Anchorage Brewing Company’s owner/brewer Gabe Fletcher is having a coolship built, even though he already has one. Actually, it’s more than that. He’s building a special room for the coolship that he’s having built to realize a dream come true. Okay, back up even more. Fletcher’s adding 5,500 square feet to the existing South Anchorage facility in what he’s saying is the “end game” for the overall long-term development plan for the brewery. That’s probably a lie, because Fletcher is a thinker and a dreamer, and I don’t see him ever stopping with new ideas and the slow, protracted growth that’s made Anchorage Brewing Company the incredible institution that it is day.
Regardless, the coolship gets its own 16-foot by 16-foot special enclosure on the roof of the new addition. There’s a reason for this.
“I would say that technically, a coolship is a shallow, wide vat use to cool wort naturally. People also use a coolship to inoculate the wort with the wild yeast that’s always in the air wherever you are. The wider and more shallow the coolship is, the more surface area there is to collect more airborne yeast,” he started to explain. “The size is specific. Mine’s going to be eight feet wide by eight feet long and 14 inches deep,” says Fletcher of the dimensions of a special fermentation vessel that he’s having custom designed out of wood by Foudre Crafters, the outfit that makes a lot of Fletcher’s really cool wooden fermentation vessels.
Wort is a funny name for unfermented beer. That’s simple enough. Modern “clean” brewing is typically accomplished in closed fermentation systems to keep the very wild yeast Fletcher is chasing out of beer because wild yeast is unpredictable. Clean beers rely on laboratory pure, isolated strains of yeast that perform predictably and consistently. Coolships were common before brewers even knew about yeast’s role in fermentation. In some of the most classic European breweries, even today, the wort is pumped from the ground level in the brewery to a coolship in the top of the brewery and most often in a special tower or room constructed to get the beer high enough so that opening the louvers in the enclosure results in cross-flow specifically designated to cool the wort and expose it to the wild yeast to make lambics and other spontaneously fermented beers. These styles are true favorite styles of mine.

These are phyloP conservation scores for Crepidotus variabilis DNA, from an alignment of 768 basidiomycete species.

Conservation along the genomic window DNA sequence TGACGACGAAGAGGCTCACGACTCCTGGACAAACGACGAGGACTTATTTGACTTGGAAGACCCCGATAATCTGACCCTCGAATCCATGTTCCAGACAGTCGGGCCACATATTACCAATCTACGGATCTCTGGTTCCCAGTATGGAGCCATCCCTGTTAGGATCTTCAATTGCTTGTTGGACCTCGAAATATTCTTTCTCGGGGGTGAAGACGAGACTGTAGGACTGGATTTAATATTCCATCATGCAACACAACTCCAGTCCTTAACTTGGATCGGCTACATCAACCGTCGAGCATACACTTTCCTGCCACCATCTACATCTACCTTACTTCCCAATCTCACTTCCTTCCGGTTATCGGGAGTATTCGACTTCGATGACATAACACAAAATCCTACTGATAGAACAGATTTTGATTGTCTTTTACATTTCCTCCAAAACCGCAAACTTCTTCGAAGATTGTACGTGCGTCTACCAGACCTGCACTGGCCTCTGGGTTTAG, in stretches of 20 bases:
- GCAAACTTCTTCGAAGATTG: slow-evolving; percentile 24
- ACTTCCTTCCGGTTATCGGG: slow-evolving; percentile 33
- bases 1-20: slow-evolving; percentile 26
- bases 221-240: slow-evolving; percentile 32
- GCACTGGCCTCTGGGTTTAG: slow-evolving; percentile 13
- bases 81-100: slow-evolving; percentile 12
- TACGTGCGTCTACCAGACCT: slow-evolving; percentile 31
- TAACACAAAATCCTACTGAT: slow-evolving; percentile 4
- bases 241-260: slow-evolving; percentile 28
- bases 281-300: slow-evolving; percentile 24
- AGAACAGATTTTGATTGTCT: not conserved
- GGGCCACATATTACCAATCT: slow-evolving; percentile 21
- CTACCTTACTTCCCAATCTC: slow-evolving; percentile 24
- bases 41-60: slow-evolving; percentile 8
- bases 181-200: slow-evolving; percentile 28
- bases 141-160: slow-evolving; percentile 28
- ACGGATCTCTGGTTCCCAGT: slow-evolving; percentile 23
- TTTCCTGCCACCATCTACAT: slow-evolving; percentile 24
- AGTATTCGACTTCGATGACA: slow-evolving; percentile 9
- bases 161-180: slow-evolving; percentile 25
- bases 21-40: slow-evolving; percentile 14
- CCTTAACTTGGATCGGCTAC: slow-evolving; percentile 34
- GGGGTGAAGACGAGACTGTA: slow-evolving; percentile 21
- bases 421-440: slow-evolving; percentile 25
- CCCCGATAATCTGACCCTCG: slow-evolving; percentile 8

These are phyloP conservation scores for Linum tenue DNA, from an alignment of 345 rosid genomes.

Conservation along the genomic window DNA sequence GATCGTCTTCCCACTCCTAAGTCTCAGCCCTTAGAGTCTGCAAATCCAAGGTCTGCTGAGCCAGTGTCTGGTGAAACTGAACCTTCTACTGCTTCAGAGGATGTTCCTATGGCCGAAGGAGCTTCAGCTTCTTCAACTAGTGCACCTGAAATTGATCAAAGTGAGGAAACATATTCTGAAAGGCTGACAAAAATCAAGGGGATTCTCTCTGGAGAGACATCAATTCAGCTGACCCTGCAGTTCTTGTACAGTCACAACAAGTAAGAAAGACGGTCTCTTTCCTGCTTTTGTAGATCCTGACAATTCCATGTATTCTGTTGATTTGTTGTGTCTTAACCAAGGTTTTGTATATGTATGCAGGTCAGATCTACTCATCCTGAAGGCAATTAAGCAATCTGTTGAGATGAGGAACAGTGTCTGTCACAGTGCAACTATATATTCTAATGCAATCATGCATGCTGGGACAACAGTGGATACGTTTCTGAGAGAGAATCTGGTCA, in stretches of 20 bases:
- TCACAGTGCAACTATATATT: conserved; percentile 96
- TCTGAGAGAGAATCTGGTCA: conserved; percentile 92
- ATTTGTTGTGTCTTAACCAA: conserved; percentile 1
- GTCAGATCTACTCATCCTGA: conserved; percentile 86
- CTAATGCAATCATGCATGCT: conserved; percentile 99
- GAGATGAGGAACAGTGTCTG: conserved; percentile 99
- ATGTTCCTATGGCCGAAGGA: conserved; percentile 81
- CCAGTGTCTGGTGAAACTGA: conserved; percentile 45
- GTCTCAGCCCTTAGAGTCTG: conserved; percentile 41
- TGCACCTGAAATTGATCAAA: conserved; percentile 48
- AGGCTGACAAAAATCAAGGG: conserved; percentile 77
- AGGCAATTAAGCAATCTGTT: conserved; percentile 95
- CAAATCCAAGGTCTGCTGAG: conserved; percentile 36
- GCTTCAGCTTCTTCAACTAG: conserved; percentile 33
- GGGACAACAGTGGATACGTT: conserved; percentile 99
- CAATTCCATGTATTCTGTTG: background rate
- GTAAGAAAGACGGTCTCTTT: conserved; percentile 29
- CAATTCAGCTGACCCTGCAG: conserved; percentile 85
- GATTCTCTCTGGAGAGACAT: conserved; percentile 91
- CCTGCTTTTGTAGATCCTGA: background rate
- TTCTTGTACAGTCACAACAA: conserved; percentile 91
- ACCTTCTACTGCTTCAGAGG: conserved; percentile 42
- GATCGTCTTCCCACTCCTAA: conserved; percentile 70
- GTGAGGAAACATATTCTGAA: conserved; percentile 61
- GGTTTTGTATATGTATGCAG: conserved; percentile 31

I did some studying and indeed, coolships capitalize on capturing the resident yeast in the local area. In Europe and especially in Belgium, breweries like the world renown Cantillon use them to create unique lambic beers.
I always thought of Cantillon as a picturesque, sprawling brewing amongst the rolling hills on the outskirts of Brussels. I know Alaska’s got lots of it’s own unique biota, but when I thought of what might be floating around the middle of Anchorage that might be good to spontaneously ferment beer, I had my doubts.
“Cantillon is located in a middle eastern ghetto in Brussels with zero trees around. You don’t have to be on a farm or need to have some orchard or winery next door. There’s not a tree to be found over there; it’s all concrete and steel,” says Fletcher of the contrast.
“Wild yeast is everywhere; not just in fruit fields. The thing that makes lambic and the flora alive is really more about the building that the coolship is in than it is the surrounding area,” says Fletcher.